A Made in Manchester production for BBC Radio 4.


SUN 17:00 Throwing Out Nehru (b090xxxk)

Historian Dr Zareer Masani's father, pictured above, began as a close confidante of India's first Prime Minister, Jawaharlal Nehru, but ended up leading opposition to him in the 1950s and '60s. Now, as India turns 70, Zareer asks why present-day Hindu nationalists are so keen to eradicate the legacies of the country's founding father and even to airbrush his name from school textbooks.

Nehru was the most charismatic leader of India's nationalist movement against the Raj and the founder of a political dynasty that survives to this day. But there are huge changes sweeping India, and they're also sweeping away Nehru's socialist and secularist legacies. Zareer asks: was the Nehru era a half-century of wasted economic opportunities and false starts, or did he lay lasting foundations for Indian democracy, science and technology? Are his critics throwing out the baby with the bathwater?

Zareer wrote a biography of Nehru's daughter Indira. His analysis of the Nehru legacy is laced with personal anecdote and insight and interviews with prominent Indian cultural and political figures. He talks to senior politicians and pundits, as well as to academics and students at the Jawaharlal Nehru University, about the shifting reputation of a man whose name still dominates the Indian skyline. He finds that attitudes to Nehru and his legacy are key to understanding the direction of Indian politics and culture today.

Producer: Tom Alban.


SUN 17:40 Profile (b091s2z6)
[Repeat of broadcast at 19:00 on Saturday]


SUN 17:54 Shipping Forecast (b091s7qm)

The latest shipping forecast.


SUN 17:57 Weather (b091s7qp)

The latest weather forecast.


SUN 18:00 Six O'Clock News (b091s7qr)

The latest national and international news from BBC Radio 4.


SUN 18:15 Pick of the Week (b091snqz)
Catherine Bott

Catherine Bott chooses her BBC Radio highlights.


SUN 19:00 The Archers (b091snr1)

Oliver needs to ask a favour, and Susan gets creative in the kitchen.


SUN 19:15 Dave Podmore (b00sjvcl)
Dave Podmore on the Stump

Everyone remembers where they were when they heard the news that Dave Podmore had been elected MP for the hotly-contested marginal seat of Leicester Forest Services (East). Except Dave Podmore who, to be fair, had had a few.

Pod's had a lot on his mind. His attractive wife Jacqui is playing away with an Aussie ex-cricketer even more overweight than Pod; his dogs get turned away from a bed-and-breakfast by a seaside landlady who has no qualms about letting gays in to reorganize her table settings; and he urgently needs money to pay for the dogs' sumptuous new living quarters.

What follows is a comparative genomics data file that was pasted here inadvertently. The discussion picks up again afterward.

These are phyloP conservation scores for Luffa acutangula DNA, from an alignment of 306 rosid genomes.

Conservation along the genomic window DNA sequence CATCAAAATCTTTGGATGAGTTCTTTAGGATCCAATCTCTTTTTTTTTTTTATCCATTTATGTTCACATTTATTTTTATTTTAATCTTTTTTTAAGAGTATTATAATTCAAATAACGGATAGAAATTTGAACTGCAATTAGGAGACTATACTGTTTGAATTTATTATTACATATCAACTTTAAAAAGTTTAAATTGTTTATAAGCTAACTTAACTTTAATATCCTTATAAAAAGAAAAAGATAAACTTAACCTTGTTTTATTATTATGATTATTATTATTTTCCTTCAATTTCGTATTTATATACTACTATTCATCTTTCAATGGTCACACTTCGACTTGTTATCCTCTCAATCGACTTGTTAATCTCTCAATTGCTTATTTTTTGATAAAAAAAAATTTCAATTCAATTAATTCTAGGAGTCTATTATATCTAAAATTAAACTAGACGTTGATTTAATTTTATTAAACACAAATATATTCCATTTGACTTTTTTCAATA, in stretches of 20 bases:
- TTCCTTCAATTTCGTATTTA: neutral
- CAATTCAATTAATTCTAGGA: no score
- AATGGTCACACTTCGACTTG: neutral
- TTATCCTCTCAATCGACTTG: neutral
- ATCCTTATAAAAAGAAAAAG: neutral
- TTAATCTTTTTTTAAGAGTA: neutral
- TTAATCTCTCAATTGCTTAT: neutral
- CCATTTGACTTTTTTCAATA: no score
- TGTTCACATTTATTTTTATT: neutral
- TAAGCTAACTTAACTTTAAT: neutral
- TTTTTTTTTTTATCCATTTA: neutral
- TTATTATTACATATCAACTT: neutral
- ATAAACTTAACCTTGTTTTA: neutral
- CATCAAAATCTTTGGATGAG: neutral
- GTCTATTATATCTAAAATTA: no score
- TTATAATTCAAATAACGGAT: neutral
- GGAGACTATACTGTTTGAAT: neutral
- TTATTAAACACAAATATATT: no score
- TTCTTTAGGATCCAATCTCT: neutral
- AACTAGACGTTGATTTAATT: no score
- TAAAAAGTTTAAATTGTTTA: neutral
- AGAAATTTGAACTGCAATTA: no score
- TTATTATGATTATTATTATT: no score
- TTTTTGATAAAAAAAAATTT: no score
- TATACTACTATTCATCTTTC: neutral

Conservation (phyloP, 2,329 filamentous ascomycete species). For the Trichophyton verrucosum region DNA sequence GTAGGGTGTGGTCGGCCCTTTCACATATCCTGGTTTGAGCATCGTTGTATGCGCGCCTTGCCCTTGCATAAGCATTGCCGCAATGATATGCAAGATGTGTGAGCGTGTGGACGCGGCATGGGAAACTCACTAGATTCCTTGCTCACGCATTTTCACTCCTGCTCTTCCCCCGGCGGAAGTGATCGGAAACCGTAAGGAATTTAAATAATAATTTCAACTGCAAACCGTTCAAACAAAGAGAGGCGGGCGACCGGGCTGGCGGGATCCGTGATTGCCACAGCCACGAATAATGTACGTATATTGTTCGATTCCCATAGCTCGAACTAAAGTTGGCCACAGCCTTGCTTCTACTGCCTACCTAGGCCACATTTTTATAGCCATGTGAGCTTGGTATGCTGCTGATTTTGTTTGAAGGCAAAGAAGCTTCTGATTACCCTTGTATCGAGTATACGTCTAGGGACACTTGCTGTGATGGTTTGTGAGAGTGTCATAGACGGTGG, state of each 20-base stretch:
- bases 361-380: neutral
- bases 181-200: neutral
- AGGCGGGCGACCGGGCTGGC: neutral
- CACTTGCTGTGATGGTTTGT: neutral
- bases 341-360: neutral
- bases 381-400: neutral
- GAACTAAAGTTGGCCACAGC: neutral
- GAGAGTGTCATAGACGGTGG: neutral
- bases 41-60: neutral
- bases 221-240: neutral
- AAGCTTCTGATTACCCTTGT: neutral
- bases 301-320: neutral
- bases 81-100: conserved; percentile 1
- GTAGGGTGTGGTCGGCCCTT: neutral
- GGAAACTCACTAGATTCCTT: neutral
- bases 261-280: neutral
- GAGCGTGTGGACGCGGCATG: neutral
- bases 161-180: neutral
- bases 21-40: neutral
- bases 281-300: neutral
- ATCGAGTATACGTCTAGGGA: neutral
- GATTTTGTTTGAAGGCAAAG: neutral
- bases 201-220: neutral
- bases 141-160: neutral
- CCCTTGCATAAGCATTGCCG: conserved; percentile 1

His faithful sidekick Andy points out that there's still money to be made as an MP, so Pod embarks on the long road to Westminster - starting by parking illegally on it outside the Town Hall.

Pod develops a political philosophy - he wants to see a world where no dogs have to be licensed, no patio heater is deemed environmentally unsound and where it's possible for the fly-tipper to walk without fear throughout this green and pleasant landfill.

All of this appeals to Hard Shoulder Man, Pod's core voters, and he's elected in a landslide. So how come he has to resign his seat three days later? And will Jacqui return? And could reality TV possibly come to the rescue and give us a dramatically satisfying ending?

Written by Christopher Douglas, Nick Newman and Andrew Nickolds.

Producer: Richard Wilson
A Hat Trick production for BBC Radio 4.


SUN 19:45 Hiding Out (b091sphc)
Series 1, Episode 10

As part of their final Media Degree assessment at NUC in Northern Ireland, three final year university students - Natalie Driver, JJ Collins and Vic Grant - decide to make a podcast about a cold case which happened in Colecastle fourteen years ago. On Saturday April 26th 2003, Toby Ellis was minding his four month old nephew, Derek Ellis. He nipped into his local newsagents and left the pram outside on the street. He claimed he left the child for no longer than two minutes. During this time, the baby was abducted and six days later the infant's body was discovered buried in a nearby wooded area, Mountfort. Cause of death, a blow to the head. No one was ever charged with the murder and the case has remained on-going.

The first episode of Hiding Out is a podcast hosted by one of the students, Natalie; she reveals she is currently in hiding fearing for her safety. Having published their first podcast on The Murder at Colecastle, her fellow student Vic had received a call from someone who had heard the podcast claiming they had new evidence about the day the child was abducted. Vic and JJ met with the source. That was 3 days ago and no one has seen or heard from either Vic or JJ since... The only contact Natalie has received is a text sent from her classmate JJ's phone which reads "We're watching you. Stop this now." Natalie knows their disappearance is clearly linked to digging into the murder of Derek Ellis. If she finds them, she may finally find the truth of what happened in Colecastle. Natalie's nightly podcasts of 'Hiding Out' are attracting more and more interest - #whereisnatalie and #findvicandjj are rife with speculation. Are these three students actually in danger? Or - as their media lecturer believes - is this all an elaborate media hoax?